Christmas: The Ratings are In

I have to admit, I don’t find shopping for toddlers to be easy. This Christmas, we did pretty good, but I have to say, some manufacturers are hitting it out of the park, while others…well…

For those of you who also have toddlers (or better yet, babies who will be toddlers next year), here’s my hits and misses lists. I hope you find them helpful!

Hits

  • Fisher Price Imaginext Series of Toys (http://www.fisher-price.com/fp.aspx?st=10&e=imaginextlanding). Leave it to Fisher Price to get it right. My son has several different Imaginext toys, including the jungle, a few of the dragons, and some of the Lost Creatures. He asked Santa for the Batman car (which came with four action figures). These toys get played with ALL the time. A 3 1/2-year-old with a great imagination, he’s captivated by the possibilities these toys provide. The best part? They are all constructed to work together – so his Batman can stand in the footholds of the jungle and make all the special tricks happen. I really want Spike the Ultra Dinosaur, but he’s scared of it, so it will be a while, I suppose. We will have these for a long time
  • Microblocks set (from Mega brands) and Lego Duplo. Morgan was always fascinated by Jake’s Duplo Legos, but he only had one box of them, and there was never enough to go around. Having done much of our shopping at Target instead of a full-on toy store, our selection was somewhat limited. We found a great tub of Duplos, and right next to them, there were the Microblocks for girls. This set was adorable, and even included flowers that could be attached to the pieces. Now we have plenty to go around, and for the really big projects?? They work together! Peace restored.
  • Animal Planet’s T-Rex (http://www.toysrus.com/product/index.jsp?productId=2476645). Jake has always liked playing with different animal figurines. We’ve tried a lot of the really good (read: expensive) ones, but I think this Animal Planet brand really tops the list. This “big” T-Rex is awesome – lightweight enough for both my kids to easily play with it, but it also combines its “big” height with a really stable design, allowing it to easily hang out by the toy bins. This T-Rex solicited an amazing reaction from my little boy at Christmas, and now spends it’s days terrorizing the jungle animals from his Imaginext set!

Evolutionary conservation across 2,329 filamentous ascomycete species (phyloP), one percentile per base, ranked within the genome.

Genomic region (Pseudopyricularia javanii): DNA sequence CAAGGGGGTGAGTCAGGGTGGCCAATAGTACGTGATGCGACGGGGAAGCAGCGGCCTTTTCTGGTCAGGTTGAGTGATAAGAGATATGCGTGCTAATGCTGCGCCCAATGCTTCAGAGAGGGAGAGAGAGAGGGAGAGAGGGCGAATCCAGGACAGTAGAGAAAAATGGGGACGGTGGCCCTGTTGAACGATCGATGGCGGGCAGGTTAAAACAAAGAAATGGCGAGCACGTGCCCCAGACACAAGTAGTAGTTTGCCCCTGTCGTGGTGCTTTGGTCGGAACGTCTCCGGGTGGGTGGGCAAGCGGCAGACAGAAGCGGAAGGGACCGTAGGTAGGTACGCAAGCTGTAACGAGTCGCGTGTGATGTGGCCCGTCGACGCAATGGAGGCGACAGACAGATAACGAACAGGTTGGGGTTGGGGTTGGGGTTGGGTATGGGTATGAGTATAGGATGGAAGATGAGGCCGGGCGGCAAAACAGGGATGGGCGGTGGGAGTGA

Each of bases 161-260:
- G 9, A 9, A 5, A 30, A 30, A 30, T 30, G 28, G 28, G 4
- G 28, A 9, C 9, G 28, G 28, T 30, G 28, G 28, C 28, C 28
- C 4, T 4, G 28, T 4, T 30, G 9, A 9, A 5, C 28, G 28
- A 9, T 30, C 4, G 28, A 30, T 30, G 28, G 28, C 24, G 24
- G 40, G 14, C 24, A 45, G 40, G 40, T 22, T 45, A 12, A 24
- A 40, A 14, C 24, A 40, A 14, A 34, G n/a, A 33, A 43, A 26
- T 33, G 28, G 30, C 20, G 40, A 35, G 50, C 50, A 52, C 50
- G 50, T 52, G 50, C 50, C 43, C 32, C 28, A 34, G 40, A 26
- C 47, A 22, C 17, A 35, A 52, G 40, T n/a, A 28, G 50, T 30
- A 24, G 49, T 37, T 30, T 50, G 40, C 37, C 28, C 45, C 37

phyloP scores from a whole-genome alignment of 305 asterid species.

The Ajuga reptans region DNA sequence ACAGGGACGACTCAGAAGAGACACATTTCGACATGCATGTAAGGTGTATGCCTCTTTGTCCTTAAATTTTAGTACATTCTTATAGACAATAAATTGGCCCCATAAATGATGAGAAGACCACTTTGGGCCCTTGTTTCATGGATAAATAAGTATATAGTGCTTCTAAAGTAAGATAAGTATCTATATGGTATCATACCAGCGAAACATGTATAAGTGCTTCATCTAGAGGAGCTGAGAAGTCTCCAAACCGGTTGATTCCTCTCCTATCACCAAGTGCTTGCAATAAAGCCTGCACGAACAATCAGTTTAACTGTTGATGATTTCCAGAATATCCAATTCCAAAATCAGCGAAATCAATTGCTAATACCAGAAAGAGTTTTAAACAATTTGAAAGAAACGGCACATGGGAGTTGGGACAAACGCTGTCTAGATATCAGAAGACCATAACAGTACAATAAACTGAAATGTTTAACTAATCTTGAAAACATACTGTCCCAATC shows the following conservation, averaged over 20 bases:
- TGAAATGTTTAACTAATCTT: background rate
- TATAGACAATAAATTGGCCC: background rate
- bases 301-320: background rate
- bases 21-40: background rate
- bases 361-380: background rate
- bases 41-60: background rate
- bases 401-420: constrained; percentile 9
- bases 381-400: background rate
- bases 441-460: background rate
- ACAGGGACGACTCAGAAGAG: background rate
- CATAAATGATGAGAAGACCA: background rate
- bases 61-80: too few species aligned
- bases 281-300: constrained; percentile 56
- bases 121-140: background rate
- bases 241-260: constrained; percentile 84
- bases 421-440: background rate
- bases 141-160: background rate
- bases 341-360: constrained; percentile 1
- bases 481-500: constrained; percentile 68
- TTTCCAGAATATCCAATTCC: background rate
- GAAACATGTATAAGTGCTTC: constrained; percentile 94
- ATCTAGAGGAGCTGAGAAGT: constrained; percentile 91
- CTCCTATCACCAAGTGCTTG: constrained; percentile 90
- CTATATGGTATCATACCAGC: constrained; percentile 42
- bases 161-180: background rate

• Stage Microphone with Special Effects (http://www.backtobasicstoys.com/item/productid/8054/txt/Stage_Microphone_with_Special_Effects). If you think your kids are too young for karaoke, think again! This microphone, equipped with its own light show, is a big hit in our house! Bought by my sister for Morgan, Jake has taken it over. He grabs his Wiggles guitar, taps a button to starts a song, then entertains us with his singing and dancing. Worried about the noise? I have to say that this is one of the few battery operated toys where the manufacturer actually took note of appropriate volume levels. It’s loud enough for him to rock out, but not loud enough to send us out of the room. That’s a good thing, considering our very open floor plan.
  • Leap Frog Tag Reader and Leapster (http://leapfrog.com). Leap Frog never disappoints. Both of these are great, my son especially loves the games that appear in the books for his reader. The downside? Leap Frog is now making all of its toys vehicles for customer relationship marketing. Meaning, almost everything requires an initial hook up and registration to a computer before your child can use it and they are trying to keep you involved with their site throughout the time your child is using the toy.  The books for the tag reader are easy to download (although it only holds a limited number), but now every time we turn it on, it tells my son he has rewards waiting and to have his parents hook his reader up to a computer. The Leapster is a bit more self-sufficient following initial set up.